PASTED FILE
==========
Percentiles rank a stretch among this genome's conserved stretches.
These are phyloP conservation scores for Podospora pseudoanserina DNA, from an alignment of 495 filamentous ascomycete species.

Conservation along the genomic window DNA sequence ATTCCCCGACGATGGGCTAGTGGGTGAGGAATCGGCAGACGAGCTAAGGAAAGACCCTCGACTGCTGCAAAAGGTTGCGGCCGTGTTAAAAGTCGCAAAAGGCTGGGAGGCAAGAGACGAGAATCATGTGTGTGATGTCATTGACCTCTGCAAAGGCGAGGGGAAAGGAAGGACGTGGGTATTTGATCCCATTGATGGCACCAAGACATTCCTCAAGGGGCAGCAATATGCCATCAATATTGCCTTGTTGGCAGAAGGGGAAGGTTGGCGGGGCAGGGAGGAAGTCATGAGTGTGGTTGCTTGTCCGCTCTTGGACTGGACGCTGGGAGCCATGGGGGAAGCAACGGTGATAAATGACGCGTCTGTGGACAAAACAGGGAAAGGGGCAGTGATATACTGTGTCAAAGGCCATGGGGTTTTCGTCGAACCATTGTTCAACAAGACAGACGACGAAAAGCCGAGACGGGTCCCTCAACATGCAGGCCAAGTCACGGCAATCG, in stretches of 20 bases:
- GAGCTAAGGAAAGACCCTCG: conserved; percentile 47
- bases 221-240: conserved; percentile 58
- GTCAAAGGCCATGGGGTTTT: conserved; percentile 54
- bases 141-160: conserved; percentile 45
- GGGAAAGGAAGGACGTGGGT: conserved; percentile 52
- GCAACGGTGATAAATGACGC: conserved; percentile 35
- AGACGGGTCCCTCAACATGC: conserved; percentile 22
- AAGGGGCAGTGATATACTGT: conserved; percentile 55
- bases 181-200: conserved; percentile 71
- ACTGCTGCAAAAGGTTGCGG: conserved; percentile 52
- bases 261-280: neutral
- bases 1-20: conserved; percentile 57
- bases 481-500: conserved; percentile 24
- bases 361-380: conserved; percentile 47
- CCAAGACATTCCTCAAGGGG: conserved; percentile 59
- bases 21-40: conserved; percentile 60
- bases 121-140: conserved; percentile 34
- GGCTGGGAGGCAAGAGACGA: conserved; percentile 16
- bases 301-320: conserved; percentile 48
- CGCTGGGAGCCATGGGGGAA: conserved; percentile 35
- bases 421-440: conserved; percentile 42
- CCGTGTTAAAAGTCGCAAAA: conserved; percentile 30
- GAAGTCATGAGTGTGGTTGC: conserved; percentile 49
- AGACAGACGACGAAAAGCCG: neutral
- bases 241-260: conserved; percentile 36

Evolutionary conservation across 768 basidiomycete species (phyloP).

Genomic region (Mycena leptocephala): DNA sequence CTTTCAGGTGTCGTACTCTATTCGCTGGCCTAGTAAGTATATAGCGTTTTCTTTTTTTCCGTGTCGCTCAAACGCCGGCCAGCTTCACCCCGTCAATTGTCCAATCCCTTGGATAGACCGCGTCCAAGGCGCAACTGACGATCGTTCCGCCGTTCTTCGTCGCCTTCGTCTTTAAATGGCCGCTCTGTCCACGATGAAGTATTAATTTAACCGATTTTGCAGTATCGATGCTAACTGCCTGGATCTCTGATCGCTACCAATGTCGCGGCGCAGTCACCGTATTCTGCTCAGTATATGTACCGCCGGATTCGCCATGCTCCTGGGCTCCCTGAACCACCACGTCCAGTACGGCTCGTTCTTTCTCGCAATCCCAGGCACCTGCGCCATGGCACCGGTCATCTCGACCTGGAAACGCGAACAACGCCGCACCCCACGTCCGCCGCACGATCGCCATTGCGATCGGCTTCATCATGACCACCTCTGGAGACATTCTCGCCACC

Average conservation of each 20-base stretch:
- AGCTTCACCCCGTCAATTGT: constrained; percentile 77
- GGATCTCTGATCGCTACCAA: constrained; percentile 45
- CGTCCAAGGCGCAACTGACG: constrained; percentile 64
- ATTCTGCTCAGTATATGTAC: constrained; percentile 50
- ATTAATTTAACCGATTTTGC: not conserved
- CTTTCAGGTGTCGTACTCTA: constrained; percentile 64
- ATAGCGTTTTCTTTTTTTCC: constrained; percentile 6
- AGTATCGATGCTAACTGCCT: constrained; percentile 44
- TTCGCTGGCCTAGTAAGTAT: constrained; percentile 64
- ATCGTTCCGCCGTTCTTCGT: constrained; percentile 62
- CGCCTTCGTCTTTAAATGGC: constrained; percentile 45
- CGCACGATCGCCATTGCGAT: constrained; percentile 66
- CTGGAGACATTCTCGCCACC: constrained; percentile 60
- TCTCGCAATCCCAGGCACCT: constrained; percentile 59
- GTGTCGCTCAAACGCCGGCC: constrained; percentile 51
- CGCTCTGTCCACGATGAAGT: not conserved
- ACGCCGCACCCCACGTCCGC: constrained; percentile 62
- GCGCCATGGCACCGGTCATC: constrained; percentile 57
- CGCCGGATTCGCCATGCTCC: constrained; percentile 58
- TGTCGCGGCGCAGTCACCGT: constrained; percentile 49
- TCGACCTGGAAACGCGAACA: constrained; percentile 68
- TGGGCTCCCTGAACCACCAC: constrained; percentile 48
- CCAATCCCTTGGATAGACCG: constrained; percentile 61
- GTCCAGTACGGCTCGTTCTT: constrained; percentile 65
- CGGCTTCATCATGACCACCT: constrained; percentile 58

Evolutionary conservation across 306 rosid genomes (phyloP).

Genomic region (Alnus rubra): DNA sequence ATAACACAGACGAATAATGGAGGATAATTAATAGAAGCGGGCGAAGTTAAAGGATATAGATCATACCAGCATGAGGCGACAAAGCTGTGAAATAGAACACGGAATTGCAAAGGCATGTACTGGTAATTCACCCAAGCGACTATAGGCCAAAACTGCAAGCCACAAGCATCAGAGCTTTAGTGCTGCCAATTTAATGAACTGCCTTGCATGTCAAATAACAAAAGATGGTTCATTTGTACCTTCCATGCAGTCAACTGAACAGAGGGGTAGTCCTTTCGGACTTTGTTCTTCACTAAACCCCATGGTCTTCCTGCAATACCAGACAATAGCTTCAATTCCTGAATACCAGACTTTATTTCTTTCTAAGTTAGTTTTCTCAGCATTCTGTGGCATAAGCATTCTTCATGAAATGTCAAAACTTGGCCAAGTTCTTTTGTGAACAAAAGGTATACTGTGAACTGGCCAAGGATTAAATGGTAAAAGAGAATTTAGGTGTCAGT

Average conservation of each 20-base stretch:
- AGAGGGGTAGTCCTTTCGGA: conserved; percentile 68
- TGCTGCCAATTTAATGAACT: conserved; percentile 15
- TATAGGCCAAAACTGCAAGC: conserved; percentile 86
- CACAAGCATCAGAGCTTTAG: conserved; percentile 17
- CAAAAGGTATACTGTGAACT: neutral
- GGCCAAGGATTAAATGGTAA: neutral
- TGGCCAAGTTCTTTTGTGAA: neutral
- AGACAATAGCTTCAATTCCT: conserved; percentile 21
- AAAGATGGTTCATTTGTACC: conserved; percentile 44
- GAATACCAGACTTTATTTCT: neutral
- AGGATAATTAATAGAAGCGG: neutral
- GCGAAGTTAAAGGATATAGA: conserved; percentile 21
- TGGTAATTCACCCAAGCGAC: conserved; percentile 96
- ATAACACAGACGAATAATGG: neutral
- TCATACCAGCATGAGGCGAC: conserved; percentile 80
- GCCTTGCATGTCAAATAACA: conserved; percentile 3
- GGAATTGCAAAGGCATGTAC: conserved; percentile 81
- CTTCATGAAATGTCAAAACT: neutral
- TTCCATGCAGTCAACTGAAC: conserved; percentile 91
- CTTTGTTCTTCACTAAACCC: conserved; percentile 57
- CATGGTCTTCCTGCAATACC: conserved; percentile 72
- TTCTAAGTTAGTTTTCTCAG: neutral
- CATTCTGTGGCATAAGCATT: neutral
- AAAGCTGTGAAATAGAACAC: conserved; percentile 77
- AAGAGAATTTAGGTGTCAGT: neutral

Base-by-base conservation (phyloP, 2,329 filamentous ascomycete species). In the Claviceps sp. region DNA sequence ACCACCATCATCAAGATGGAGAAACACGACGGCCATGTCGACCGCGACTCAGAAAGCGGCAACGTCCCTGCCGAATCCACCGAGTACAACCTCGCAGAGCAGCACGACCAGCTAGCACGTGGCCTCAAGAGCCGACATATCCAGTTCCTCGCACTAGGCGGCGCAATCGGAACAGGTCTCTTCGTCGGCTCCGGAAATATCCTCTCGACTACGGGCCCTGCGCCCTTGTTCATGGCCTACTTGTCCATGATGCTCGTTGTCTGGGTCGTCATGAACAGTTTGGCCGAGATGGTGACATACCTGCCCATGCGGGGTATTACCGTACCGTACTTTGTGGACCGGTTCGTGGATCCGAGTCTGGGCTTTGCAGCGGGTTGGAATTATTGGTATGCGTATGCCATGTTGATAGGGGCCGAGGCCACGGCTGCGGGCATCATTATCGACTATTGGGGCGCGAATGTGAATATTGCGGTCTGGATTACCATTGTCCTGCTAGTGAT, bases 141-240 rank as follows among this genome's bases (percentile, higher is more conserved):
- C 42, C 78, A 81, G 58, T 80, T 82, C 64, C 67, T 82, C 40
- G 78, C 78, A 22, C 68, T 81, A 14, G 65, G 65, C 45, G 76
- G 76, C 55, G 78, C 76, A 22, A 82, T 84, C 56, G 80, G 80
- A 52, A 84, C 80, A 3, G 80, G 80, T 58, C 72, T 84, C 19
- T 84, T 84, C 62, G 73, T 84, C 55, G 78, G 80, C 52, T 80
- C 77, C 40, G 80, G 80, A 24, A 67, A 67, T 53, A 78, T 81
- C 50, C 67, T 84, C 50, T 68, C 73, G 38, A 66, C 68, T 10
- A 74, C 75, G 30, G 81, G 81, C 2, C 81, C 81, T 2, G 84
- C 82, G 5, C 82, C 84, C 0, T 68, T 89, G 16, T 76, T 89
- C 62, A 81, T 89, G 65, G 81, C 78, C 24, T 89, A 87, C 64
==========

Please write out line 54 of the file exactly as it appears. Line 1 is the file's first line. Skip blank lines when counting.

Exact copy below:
- CCAATCCCTTGGATAGACCG: constrained; percentile 61